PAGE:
As it happens, Hawks's film was only the first of three American movies based on the novel or the Harry Morgan character. Warner Bros. did a more faithful adaptation, but called it The Breaking Point, just six years after the Bogart-Bacall classic. Eight years later, Seven Arts Productions put director Don Siegel to work on The Gun Runners, which is derived mainly from the original Morgan story, "One Trip Across," while including a few other characters and bits of business from the larger novel. In this adaptation by Daniel Mainwaring and Paul Monash, we once again have the scene with the incompetent tourist as our link to Hemingway. In the story and novel, the tourist stiffs Morgan, forcing him to take on the risky job of smuggling illegal Chinese immigrants to the U.S. for quick money. In Gun Runners the tourist is arrested and the hero, now called Sam Martin (Audie Murphy) is still left empty-handed. To prevent his boat from being foreclosed on, he agrees to take a shady traveler, Hannigan (Eddie Albert) on a clandestine trip to Cuba, where he meets with revolutionaries to arrange an arms shipment. Given the time and place, these are probably meant to be Fidel Castro's men, and Hannigan deals with a bearded leader, albeit one who looks too old to be Castro in the 1950s. Hannigan's ultimate plan, however, is to trick and rob the revolutionaries, and his quick elimination of the rebel on board Sam Martin's ship puts Sam himself and his rummy sidekick Harvey (Everett Sloane) in mortal peril....It never occurs to Everett Sloane (right) to ask whether Audie Murphy (left) was ever bitten by a dead bee, but it never occurred to anyone in Hemingway's novel, either.
Because it's a movie, Gun Runners is going to be judged against the Hawks film, not the Hemingway novel, and it's going to be found wanting. Audie Murphy was pick-your-number-of-times the man Humphrey Bogart was in real life, at least during wartime, but he's a poor substitute for Bogart as Morgan/Martin and a poor approximation of the grizzled, cunning loser of the novel. Everett Sloane is game as the rummy (an amalgam of two such characters in the novel), but he's no Walter Brennan -- though for some viewers that might be a good thing. Hawks's movie introduced Lauren Bacall. Siegel's introduced someone named Gita Hall, who made exactly one more movie before re-emerging as a would-be reality TV star fifty years later. In cast terms, the only advantage Siegel has is Eddie Albert as the energetic, enthusiastic villain.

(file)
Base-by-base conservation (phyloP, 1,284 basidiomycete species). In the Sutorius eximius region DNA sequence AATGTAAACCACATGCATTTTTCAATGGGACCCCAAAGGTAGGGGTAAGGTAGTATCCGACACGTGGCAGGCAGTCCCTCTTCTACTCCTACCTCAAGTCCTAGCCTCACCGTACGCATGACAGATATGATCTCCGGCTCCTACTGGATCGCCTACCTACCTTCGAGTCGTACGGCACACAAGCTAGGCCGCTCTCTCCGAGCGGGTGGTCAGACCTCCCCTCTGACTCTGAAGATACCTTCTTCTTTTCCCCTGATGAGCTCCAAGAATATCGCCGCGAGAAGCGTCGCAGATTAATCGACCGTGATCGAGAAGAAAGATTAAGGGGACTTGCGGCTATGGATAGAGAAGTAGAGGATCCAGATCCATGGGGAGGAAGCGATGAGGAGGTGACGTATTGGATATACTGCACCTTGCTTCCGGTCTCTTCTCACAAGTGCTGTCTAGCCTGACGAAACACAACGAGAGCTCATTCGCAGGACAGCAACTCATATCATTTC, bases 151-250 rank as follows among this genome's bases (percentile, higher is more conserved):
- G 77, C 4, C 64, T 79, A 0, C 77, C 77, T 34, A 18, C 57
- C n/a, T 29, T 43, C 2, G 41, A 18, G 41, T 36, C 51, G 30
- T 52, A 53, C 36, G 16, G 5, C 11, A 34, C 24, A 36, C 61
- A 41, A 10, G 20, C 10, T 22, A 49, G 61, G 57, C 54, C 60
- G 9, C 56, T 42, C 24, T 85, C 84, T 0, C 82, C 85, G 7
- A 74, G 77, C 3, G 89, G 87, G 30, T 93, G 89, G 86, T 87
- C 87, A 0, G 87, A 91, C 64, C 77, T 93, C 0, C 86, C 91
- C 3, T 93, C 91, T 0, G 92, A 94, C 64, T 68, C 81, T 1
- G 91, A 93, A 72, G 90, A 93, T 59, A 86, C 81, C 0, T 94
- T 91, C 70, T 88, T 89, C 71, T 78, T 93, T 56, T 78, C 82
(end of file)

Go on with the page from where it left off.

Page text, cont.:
Granting all that, Gun Runners is still a mildly entertaining late-noir B-movie about a man trapped by circumstances. It suffers from some poor process work in the boat scenes, especially inexcusable since Siegel clearly filmed his actors on the open water in a real boat, only to cut back to soundstage inserts for dialogue. But the open-water shots and the location scenes on piers and beaches are nicely shot by Hal Mohr, and the climactic gunfight on the boat is nicely staged. What really hurts the film is the constant return to gratuitous woo-pitching between Murphy and Patricia Owens as his wife. These scenes are actually slightly more suggestive than was typical for the time, but they stop the story dead while seeming to signify that Audie Murphy's main appeal was with the ladies who wanted to see the famous killer as a lover. Since Siegel's film is based on a story rather than the entire novel, its happy ending is more-or-less faithful to the one Harry Morgan story in which the character comes out ahead. It lacks its source's edge of ruthlessness; in the story, Harry has to contemplate murdering his sidekick before a stroke of luck spares the rummy. But Gun Runners is still more faithful to "One Trip Across" than Hawks's To Have and Have Not is to Hemingway's. No movie yet made, however, really substitutes for reading the novel, though The Breaking Point reportedly comes closest. Reviewing this movie is really just an excuse for me to recommend the book.